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Promote and Control Plan for Foreign Investment

The two faces for foreign investment [1]theme continues. Foreign investment policy over the current 5-year plan (according to a report in People’s Daily quoting a statement from developed by the National Development and Reform Commission) will seek to promote:

The article also notes the Anti-Monopoly Law, which could be seen as a balance to the removal of other barriers to foreign investors in “sensitive industries” (see more here [2] and here [3]). Indeed, the article states that part of the purpose of the law is to “secure the state’s control over the development of those strategic industries and major enterprises”.

Industries where foreign investment will be promoted include: electronic information, petro-chemicals, chemicals, automobiles, machinery, light industry, textiles, raw materials, construction and building materials, infrastructure facilities, banks, insurance, securities, telecommunications, commerce and freight transport.

In the 10th 5-Year Plan (2001-2005), US$286 billion of actual foreign direct investment (FDI) came into China, according to the NDRC. The impact of this investment has generally been positive – and has been carefully guided by the government. However, there have been growing concerns about the role of foreign investors, and control of strategic assets and industries, as the investment environment become deregulated.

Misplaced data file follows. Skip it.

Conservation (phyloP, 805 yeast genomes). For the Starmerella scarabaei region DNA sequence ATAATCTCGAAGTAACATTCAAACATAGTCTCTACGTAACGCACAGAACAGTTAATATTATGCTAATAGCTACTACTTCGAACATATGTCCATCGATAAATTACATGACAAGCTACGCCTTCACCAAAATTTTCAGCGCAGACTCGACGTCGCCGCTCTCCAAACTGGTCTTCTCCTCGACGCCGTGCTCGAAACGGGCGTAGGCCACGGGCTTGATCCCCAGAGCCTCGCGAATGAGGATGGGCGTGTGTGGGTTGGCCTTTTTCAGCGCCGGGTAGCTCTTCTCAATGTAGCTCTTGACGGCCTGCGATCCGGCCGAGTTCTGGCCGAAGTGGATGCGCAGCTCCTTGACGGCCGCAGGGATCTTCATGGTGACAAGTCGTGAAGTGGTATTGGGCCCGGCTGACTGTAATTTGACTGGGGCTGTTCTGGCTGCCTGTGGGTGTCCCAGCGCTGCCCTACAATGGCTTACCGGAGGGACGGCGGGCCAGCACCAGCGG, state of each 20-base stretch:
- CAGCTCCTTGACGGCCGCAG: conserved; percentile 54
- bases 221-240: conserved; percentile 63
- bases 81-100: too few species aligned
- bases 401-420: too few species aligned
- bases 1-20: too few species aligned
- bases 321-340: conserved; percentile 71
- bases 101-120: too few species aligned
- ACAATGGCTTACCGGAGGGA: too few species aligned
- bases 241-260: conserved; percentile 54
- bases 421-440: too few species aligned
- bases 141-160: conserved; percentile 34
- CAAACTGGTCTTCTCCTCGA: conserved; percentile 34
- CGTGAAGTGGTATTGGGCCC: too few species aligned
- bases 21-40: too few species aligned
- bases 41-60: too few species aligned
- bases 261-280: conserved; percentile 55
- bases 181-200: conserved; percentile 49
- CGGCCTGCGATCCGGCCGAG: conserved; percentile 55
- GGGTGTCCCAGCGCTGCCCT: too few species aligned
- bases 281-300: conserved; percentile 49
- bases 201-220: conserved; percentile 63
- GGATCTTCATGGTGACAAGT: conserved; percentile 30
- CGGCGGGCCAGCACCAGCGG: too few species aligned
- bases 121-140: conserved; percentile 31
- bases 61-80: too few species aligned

But how will the policies play out in practice? It is difficult to say, and there are likely to be positive and negative experiences as the pro and anti-foreign lobbies take action. But it is interesting to note what is going on with the long-running saga of Carlyle and its planned purchase of Xugong. The FT reports that the government intervened at a senior level last month in a highly unusual effort to try and get a breakthrough. And it was no ordinary meeting, the report staes:

The government has already dictated that any big equipment makers must seek approval before selling to foreign investors. The FT suggests that the Xugong move was an attempt to open a policy debate on the issue before a decision is made. It may have also been prompted by US government pressure for the deal.

In any event, politics and policy will remain important issues for foreign investors in China, who would be well advised to maintain good government relations, and to ensure that large, strategically important projects are presented with sensitivity.

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